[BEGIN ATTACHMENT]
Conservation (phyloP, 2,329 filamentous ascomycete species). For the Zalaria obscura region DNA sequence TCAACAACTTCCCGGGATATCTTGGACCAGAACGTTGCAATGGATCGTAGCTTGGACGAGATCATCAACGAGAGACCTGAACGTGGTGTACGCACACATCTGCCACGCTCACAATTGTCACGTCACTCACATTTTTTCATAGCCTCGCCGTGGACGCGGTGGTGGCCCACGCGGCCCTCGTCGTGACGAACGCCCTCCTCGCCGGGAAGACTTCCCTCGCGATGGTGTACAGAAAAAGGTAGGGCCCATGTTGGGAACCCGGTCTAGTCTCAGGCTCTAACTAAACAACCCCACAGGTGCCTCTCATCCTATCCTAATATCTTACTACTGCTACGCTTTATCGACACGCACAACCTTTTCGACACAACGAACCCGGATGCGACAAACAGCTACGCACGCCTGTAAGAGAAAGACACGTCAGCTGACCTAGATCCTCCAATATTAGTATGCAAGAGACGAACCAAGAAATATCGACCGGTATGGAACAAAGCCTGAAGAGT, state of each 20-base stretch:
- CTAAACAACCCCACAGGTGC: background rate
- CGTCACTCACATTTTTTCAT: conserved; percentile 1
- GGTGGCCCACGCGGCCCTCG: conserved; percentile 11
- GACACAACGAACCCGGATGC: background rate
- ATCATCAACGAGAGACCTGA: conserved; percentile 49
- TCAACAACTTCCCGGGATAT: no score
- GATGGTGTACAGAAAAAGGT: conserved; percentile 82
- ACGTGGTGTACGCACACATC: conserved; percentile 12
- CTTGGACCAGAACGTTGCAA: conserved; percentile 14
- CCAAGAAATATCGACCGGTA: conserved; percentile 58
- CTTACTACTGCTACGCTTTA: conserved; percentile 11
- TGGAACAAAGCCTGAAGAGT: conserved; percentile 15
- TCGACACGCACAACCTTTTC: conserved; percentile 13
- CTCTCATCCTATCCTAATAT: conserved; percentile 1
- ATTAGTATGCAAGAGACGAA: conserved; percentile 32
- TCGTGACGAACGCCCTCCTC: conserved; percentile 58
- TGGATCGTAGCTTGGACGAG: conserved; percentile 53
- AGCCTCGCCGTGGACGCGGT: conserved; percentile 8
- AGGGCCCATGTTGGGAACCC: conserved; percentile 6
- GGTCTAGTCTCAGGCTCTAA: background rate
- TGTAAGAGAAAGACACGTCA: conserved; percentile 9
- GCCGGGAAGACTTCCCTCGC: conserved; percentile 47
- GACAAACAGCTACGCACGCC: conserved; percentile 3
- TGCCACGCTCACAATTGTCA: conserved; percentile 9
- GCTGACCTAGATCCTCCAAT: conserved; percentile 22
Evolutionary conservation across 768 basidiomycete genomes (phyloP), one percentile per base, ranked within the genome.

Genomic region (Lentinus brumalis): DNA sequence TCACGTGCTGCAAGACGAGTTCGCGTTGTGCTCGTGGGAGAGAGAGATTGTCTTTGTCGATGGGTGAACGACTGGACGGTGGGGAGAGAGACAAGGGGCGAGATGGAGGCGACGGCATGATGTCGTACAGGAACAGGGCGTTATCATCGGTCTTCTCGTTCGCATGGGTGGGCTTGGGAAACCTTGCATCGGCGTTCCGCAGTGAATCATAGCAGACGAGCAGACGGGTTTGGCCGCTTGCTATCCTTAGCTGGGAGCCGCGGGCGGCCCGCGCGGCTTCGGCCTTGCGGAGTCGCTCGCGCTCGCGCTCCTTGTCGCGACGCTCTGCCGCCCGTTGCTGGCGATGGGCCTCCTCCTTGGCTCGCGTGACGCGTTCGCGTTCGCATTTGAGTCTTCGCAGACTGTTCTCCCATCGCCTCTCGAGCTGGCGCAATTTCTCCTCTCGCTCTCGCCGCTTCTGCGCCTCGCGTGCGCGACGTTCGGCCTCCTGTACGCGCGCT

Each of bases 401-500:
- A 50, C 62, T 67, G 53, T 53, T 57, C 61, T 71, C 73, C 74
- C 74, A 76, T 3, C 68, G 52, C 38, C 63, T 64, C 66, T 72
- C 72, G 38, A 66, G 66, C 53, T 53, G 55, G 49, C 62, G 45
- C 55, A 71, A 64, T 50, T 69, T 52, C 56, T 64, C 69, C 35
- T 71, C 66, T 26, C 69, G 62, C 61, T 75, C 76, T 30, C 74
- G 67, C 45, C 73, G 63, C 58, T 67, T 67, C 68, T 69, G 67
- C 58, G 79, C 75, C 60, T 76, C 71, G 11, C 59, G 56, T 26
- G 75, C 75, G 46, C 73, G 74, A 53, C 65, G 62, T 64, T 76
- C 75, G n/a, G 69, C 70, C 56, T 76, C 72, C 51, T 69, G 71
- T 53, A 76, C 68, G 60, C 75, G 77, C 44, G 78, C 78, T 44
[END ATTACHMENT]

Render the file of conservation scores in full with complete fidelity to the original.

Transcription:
Conservation (phyloP, 2,329 filamentous ascomycete species). For the Zalaria obscura region DNA sequence TCAACAACTTCCCGGGATATCTTGGACCAGAACGTTGCAATGGATCGTAGCTTGGACGAGATCATCAACGAGAGACCTGAACGTGGTGTACGCACACATCTGCCACGCTCACAATTGTCACGTCACTCACATTTTTTCATAGCCTCGCCGTGGACGCGGTGGTGGCCCACGCGGCCCTCGTCGTGACGAACGCCCTCCTCGCCGGGAAGACTTCCCTCGCGATGGTGTACAGAAAAAGGTAGGGCCCATGTTGGGAACCCGGTCTAGTCTCAGGCTCTAACTAAACAACCCCACAGGTGCCTCTCATCCTATCCTAATATCTTACTACTGCTACGCTTTATCGACACGCACAACCTTTTCGACACAACGAACCCGGATGCGACAAACAGCTACGCACGCCTGTAAGAGAAAGACACGTCAGCTGACCTAGATCCTCCAATATTAGTATGCAAGAGACGAACCAAGAAATATCGACCGGTATGGAACAAAGCCTGAAGAGT, state of each 20-base stretch:
- CTAAACAACCCCACAGGTGC: background rate
- CGTCACTCACATTTTTTCAT: conserved; percentile 1
- GGTGGCCCACGCGGCCCTCG: conserved; percentile 11
- GACACAACGAACCCGGATGC: background rate
- ATCATCAACGAGAGACCTGA: conserved; percentile 49
- TCAACAACTTCCCGGGATAT: no score
- GATGGTGTACAGAAAAAGGT: conserved; percentile 82
- ACGTGGTGTACGCACACATC: conserved; percentile 12
- CTTGGACCAGAACGTTGCAA: conserved; percentile 14
- CCAAGAAATATCGACCGGTA: conserved; percentile 58
- CTTACTACTGCTACGCTTTA: conserved; percentile 11
- TGGAACAAAGCCTGAAGAGT: conserved; percentile 15
- TCGACACGCACAACCTTTTC: conserved; percentile 13
- CTCTCATCCTATCCTAATAT: conserved; percentile 1
- ATTAGTATGCAAGAGACGAA: conserved; percentile 32
- TCGTGACGAACGCCCTCCTC: conserved; percentile 58
- TGGATCGTAGCTTGGACGAG: conserved; percentile 53
- AGCCTCGCCGTGGACGCGGT: conserved; percentile 8
- AGGGCCCATGTTGGGAACCC: conserved; percentile 6
- GGTCTAGTCTCAGGCTCTAA: background rate
- TGTAAGAGAAAGACACGTCA: conserved; percentile 9
- GCCGGGAAGACTTCCCTCGC: conserved; percentile 47
- GACAAACAGCTACGCACGCC: conserved; percentile 3
- TGCCACGCTCACAATTGTCA: conserved; percentile 9
- GCTGACCTAGATCCTCCAAT: conserved; percentile 22
Evolutionary conservation across 768 basidiomycete genomes (phyloP), one percentile per base, ranked within the genome.

Genomic region (Lentinus brumalis): DNA sequence TCACGTGCTGCAAGACGAGTTCGCGTTGTGCTCGTGGGAGAGAGAGATTGTCTTTGTCGATGGGTGAACGACTGGACGGTGGGGAGAGAGACAAGGGGCGAGATGGAGGCGACGGCATGATGTCGTACAGGAACAGGGCGTTATCATCGGTCTTCTCGTTCGCATGGGTGGGCTTGGGAAACCTTGCATCGGCGTTCCGCAGTGAATCATAGCAGACGAGCAGACGGGTTTGGCCGCTTGCTATCCTTAGCTGGGAGCCGCGGGCGGCCCGCGCGGCTTCGGCCTTGCGGAGTCGCTCGCGCTCGCGCTCCTTGTCGCGACGCTCTGCCGCCCGTTGCTGGCGATGGGCCTCCTCCTTGGCTCGCGTGACGCGTTCGCGTTCGCATTTGAGTCTTCGCAGACTGTTCTCCCATCGCCTCTCGAGCTGGCGCAATTTCTCCTCTCGCTCTCGCCGCTTCTGCGCCTCGCGTGCGCGACGTTCGGCCTCCTGTACGCGCGCT

Each of bases 401-500:
- A 50, C 62, T 67, G 53, T 53, T 57, C 61, T 71, C 73, C 74
- C 74, A 76, T 3, C 68, G 52, C 38, C 63, T 64, C 66, T 72
- C 72, G 38, A 66, G 66, C 53, T 53, G 55, G 49, C 62, G 45
- C 55, A 71, A 64, T 50, T 69, T 52, C 56, T 64, C 69, C 35
- T 71, C 66, T 26, C 69, G 62, C 61, T 75, C 76, T 30, C 74
- G 67, C 45, C 73, G 63, C 58, T 67, T 67, C 68, T 69, G 67
- C 58, G 79, C 75, C 60, T 76, C 71, G 11, C 59, G 56, T 26
- G 75, C 75, G 46, C 73, G 74, A 53, C 65, G 62, T 64, T 76
- C 75, G n/a, G 69, C 70, C 56, T 76, C 72, C 51, T 69, G 71
- T 53, A 76, C 68, G 60, C 75, G 77, C 44, G 78, C 78, T 44